Wipe clean surfaces
When it comes to kitchen cupboards and other places your dogs may regularly jump up or brush against, high gloss surfaces are much easier to wipe down, and darker colours are great for hiding evidence of Fido at his best. You can get high gloss paint, coat all of your cabinets, and consider tiling a splashback around the bottoms of walls, especially where your dog chooses to sleep.
Another way to add some texture and warmth to living areas but keep them dog-friendly is to stock up on colourful throws, which you can place over seat cushions and chairs, protecting the furniture beneath them and being easily washable when they get dirty. Cotton is a very strong fabric that is machine washable, and many modern fleece blankets are great. The only downside to fleece is that it does wick water, so you will want to make sure any spills or wet dog smells are dealt with by throwing them in the washing machine pronto.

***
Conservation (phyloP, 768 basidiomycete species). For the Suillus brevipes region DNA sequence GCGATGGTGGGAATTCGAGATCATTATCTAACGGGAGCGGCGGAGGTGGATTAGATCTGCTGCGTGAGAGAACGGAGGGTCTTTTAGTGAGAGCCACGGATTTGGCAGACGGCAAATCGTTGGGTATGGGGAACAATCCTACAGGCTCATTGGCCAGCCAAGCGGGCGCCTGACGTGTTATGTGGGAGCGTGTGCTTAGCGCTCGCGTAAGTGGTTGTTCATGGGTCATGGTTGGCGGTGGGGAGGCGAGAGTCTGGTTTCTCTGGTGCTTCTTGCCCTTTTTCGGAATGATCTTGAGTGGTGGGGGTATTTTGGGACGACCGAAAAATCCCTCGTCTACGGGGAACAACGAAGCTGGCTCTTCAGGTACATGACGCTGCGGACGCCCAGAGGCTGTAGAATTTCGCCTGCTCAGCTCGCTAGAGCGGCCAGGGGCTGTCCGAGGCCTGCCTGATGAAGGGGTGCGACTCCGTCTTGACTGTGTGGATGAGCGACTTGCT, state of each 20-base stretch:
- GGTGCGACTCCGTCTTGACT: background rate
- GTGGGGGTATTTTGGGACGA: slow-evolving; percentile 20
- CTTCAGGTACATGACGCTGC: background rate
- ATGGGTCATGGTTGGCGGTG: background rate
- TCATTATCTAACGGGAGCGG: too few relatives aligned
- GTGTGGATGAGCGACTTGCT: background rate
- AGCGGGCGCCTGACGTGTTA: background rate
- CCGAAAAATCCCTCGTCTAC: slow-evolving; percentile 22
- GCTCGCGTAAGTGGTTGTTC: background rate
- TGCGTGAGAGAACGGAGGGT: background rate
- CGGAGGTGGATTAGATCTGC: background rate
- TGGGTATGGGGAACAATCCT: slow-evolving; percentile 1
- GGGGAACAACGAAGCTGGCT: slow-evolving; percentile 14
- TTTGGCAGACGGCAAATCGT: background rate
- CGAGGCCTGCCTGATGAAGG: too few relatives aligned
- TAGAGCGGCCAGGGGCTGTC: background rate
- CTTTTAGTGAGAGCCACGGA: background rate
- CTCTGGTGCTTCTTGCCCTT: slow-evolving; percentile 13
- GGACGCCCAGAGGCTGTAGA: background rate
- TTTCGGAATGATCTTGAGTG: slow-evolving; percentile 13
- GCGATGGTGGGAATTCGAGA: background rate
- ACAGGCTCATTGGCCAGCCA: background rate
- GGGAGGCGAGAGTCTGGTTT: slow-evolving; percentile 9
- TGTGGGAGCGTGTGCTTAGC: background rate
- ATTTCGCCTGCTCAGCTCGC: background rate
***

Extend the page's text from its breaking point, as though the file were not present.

The biggest weapon in my armoury is a spray bottle with some washing-up liquid and white vinegar combined, as this is safe for your pets and makes a great spot cleaner.
It lives on the kitchen worktop next to a roll of paper towels and is ready to jump into action whenever it might be needed. It is a great way to deal with puppy potty-training accidents or muddy paws when we are stuck in the depths of the great British winter.
Another good tip is to keep shaving foam handy. This is good for spot cleaning carpets and anything fabric.
Groom your dog daily.